I was inspired to cook this Afghan dish in the aftermath of the United States military withdrawal from Afghanistan, and the resultant displacement of many Afghans from their homeland. Many communities, including mine, are coming together to support our Afghan brothers and sisters. My small contribution will be to teach two cooking classes showcasing Aghanistan’s rich cuisine to raise awareness and funds for refugees arriving in the US. More information about the classes below.
Kabuli Pulao is considered to be Afghanistan’s national dish, and traditionally was served only on special occasions. As with many popular dishes, there are regional varieties, and the dish is often personalized according to taste and the availability of specific ingredients. Lamb tends to be the primary protein, but it is also customary to cook it with beef or chicken.
Tas Kabob is the ultimate one-pot comfort food. This dish is as effortless as layering all the ingredients in a pot, covering it, and cooking it until the vegetables have softened and the flavors come together.
There are many traditions behind this dish. Once upon a time this was truly a celebration of the Fall, when root vegetables would be layered in the pot along with either beef or lamb, and cooked until every ingredient had become soft and tender.
Reshteh Polo: another signature Persian dish that blends familiar ingredients and brings them together in an unpredictable and distinctive way!
This rice dish has it all! Dates and raisins; onions and toasted noodles; saffron and rose water; cinnamon and turmeric. Finished off with a crispy bread Tahdig, and served with slow cooked lamb shanks in a rich broth to bring it all together! Though this dish can be consumed year-round, it is most often associated with Persian New Year celebration.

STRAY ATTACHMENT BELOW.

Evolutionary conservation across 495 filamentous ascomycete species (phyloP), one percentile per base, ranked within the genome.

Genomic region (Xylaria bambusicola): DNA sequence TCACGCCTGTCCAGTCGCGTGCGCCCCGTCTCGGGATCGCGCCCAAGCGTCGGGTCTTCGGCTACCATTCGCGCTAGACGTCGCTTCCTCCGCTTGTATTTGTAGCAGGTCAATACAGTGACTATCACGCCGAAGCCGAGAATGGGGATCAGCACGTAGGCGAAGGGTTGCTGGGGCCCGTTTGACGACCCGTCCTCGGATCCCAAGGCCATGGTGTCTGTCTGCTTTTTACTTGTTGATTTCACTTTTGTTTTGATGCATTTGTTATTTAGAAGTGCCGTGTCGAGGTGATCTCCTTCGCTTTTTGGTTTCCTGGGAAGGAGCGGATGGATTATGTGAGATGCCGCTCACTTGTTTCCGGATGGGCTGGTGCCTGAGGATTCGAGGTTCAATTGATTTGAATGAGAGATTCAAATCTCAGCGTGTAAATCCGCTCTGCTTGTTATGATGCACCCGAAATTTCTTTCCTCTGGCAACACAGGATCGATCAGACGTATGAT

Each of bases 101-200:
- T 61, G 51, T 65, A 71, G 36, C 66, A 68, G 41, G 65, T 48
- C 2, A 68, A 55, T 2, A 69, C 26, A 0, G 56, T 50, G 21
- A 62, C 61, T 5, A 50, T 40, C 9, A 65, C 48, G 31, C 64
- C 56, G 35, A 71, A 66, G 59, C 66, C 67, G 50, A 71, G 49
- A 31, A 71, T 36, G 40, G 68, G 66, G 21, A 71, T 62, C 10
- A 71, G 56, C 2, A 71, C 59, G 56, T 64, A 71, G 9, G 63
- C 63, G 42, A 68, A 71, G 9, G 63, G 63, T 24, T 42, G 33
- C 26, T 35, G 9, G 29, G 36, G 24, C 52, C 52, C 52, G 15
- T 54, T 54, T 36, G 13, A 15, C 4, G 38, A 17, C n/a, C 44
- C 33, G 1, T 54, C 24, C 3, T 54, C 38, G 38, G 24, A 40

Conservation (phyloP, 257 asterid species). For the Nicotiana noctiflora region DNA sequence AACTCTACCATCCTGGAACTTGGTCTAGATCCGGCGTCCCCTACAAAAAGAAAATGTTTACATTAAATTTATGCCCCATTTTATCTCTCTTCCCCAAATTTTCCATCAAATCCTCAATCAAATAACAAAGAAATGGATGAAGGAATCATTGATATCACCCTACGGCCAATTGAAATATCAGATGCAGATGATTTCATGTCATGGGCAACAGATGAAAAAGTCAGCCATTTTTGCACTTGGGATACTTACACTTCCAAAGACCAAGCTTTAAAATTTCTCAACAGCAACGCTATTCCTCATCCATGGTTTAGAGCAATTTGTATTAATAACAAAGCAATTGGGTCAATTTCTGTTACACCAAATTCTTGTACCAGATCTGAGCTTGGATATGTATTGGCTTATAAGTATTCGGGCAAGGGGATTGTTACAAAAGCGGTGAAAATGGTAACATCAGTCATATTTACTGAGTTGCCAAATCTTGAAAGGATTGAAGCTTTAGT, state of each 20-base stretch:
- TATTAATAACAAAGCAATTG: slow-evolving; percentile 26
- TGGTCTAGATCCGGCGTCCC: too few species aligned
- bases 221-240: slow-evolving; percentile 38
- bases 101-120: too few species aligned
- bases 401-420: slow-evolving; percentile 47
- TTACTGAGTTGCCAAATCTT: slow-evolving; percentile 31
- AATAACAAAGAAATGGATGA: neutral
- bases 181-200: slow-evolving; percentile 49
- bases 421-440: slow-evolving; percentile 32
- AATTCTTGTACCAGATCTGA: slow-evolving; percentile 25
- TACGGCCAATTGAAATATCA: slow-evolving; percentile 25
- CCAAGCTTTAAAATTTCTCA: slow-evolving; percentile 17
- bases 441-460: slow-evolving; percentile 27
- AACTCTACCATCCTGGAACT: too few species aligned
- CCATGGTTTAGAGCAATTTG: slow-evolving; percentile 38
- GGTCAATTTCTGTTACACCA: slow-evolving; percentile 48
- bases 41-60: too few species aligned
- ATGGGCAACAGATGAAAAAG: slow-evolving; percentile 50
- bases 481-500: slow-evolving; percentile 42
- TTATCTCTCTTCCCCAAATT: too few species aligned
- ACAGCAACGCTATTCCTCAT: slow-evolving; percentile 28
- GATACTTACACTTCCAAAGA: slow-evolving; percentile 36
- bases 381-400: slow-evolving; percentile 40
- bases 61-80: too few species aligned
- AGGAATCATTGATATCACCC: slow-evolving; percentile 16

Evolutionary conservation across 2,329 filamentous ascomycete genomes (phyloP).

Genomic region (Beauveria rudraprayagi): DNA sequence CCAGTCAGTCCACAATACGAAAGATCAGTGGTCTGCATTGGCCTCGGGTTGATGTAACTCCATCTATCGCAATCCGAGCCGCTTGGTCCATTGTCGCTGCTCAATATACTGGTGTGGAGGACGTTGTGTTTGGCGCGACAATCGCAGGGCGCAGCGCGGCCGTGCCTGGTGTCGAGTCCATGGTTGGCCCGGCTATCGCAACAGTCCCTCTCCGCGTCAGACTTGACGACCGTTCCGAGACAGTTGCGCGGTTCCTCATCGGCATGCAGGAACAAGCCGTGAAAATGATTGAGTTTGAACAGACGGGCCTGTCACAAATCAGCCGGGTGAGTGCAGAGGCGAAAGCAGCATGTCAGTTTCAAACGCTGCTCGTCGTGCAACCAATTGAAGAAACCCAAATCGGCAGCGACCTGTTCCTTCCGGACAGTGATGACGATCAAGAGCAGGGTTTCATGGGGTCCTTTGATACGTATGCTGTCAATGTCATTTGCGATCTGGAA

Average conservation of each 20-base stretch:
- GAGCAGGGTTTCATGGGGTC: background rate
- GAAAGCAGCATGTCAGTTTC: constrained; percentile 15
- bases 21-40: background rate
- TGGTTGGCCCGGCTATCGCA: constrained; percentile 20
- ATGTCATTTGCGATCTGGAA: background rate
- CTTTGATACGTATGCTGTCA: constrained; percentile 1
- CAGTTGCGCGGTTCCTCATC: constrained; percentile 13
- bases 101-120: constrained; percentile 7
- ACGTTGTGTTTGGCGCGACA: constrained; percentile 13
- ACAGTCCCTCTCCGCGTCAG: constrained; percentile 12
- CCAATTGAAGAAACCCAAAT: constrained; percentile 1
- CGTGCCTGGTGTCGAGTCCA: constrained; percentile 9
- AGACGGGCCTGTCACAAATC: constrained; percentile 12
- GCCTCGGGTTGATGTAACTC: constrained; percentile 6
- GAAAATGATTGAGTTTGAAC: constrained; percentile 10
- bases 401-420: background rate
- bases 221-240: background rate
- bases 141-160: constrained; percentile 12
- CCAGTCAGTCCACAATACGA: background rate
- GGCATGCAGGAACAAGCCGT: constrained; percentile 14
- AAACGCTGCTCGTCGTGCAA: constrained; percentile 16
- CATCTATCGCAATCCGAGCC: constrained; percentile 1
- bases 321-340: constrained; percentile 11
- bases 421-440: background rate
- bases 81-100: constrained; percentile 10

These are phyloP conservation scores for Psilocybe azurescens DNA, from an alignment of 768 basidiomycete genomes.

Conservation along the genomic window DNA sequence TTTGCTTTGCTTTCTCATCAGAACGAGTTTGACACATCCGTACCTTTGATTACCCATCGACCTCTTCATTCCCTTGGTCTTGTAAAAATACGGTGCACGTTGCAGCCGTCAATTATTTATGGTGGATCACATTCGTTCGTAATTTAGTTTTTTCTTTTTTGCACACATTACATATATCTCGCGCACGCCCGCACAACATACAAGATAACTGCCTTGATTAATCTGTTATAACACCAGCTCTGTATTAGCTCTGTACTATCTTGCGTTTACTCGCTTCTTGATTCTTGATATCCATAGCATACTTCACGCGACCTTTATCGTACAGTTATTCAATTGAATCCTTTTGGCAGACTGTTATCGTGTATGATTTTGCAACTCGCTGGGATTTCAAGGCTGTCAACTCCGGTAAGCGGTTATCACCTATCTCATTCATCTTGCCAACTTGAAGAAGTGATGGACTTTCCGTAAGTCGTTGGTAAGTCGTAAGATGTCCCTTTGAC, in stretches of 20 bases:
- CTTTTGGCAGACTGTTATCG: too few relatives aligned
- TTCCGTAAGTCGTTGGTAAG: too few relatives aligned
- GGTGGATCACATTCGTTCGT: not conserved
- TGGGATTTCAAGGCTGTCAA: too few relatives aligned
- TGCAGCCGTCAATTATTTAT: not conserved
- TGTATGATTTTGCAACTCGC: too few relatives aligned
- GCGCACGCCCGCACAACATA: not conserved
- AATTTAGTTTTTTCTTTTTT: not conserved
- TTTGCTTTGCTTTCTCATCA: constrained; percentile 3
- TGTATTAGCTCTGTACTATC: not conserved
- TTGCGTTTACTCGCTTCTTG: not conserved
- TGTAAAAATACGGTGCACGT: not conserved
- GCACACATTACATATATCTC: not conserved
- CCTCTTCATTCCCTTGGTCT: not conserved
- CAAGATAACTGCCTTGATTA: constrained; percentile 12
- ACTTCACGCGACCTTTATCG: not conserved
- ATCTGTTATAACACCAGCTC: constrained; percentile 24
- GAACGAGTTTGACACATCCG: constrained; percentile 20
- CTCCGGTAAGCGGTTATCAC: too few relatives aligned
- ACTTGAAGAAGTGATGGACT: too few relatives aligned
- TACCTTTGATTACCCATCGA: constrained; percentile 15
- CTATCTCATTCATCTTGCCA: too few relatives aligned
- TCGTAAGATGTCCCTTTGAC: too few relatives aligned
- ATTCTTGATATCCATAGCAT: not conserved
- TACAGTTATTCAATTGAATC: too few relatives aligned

What are these bright red, tart, sharp, tangy, mouth puckering berries? Well – they’re Iran’s very own barberries!
This stew showcases the prized barberries, which are sweetened with grape molasses and paired with lamb that is cooked in a seasoned tomato sauce until the meat falls off the bone. To make this more of a visual feast, it is then topped with lightly sauteed slivered almonds and pistachios and rose petals.
I seem to spend a lot of time thinking about Isfahan these days. So I started searching online and paging through cookbooks for inspiration to see what intriguing and tasty dish I could come up with to share.
This is a simple Isfahani stew that once again has familiar elements such as lamb, chickpeas (in this case in the form of flour), tomatoes and spices, that are combined in a unique and surprising manner to create an extraordinary flavor profile and texture.
Name a culture, and you will quickly realize how many dishes start with some member of the onion family. Onions and all of their relatives are cherished and celebrated in Iranian culture. The onion family includes red, white and yellow onions, green onions, garlic, leeks, garlic chives and shallots. And in Iran, you also have Museer, which is an Iranian variety of shallot that most closely resembles elephant garlic, as well as Tarreh, which is a cross between American leeks and green onions. In the US these ingredients are available dried at Persian markets.
Quince is an ancient fruit that finds its origin in the Mediterranean and Middle East region, which offers the perfect climate for the tree to flourish. Quince is quite tart, dense and aromatic, and is typically not eaten raw; it is rather cooked in stews or baked in desserts or jams.
Havij polo is not just another Persian rice dish. It’s rather an experience and a destination, much like getting a stamp on your passport at the end of an exotic journey! This dish is truly a journey of colors and flavors!
Though there’s quite a variety of rice pilaf dishes in Persian cuisine, there are probably 10 that most Iranians would be able to list without even thinking. Havij Polo is right up there in my top 5 list of Persian rice dishes.
In the West, we have the burger with all its glorious variations. In Iran, we have the Shami with many regional influences. Shami resembles a donut, with a hole in its center.
In the North of Iran, there is the green Shami, in which the beef patty is packed with fresh herbs and creamy walnuts. This variety, however, integrates spices into the meat, which is then mixed with cooked yellow split peas and processed in a food processor to create a smooth and creamy texture. Finally, it’s fried to golden perfection!